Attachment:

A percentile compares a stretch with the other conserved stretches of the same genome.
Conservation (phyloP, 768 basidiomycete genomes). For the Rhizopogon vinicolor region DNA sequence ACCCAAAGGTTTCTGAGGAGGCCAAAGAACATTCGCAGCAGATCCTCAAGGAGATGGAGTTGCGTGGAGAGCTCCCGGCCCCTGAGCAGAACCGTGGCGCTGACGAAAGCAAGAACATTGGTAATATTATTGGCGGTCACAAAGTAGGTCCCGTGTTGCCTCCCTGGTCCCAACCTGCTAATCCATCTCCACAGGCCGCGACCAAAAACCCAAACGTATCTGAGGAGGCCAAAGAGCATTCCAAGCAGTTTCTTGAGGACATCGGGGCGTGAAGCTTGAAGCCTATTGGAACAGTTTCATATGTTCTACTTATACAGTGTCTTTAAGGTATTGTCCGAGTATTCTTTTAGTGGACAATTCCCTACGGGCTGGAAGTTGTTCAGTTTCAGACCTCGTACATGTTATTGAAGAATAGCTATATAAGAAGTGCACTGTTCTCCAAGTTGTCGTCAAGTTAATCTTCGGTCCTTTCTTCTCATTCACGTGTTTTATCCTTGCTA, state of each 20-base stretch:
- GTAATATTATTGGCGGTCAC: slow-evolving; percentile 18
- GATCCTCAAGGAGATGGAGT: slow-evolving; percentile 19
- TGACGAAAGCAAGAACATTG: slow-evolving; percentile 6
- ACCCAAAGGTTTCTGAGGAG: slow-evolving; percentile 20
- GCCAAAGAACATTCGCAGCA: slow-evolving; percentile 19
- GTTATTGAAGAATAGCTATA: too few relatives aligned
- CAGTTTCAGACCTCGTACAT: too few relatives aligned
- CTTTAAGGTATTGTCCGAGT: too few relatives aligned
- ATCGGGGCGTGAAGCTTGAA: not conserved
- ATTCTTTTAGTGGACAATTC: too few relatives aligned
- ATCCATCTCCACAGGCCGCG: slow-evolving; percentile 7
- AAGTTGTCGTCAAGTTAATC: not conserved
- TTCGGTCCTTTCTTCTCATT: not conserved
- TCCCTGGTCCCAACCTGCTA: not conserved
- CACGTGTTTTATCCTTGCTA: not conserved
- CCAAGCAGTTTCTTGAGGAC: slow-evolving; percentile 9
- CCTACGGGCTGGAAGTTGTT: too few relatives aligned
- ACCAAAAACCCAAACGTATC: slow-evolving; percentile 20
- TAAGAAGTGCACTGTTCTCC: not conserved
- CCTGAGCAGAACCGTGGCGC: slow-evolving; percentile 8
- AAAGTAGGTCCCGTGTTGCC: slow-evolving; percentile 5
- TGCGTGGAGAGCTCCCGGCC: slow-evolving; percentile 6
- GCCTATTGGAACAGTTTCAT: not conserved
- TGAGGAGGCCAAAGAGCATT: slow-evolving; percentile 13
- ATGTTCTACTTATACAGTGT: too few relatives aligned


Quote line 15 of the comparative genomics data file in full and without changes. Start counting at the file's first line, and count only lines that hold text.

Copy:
- TTCGGTCCTTTCTTCTCATT: not conserved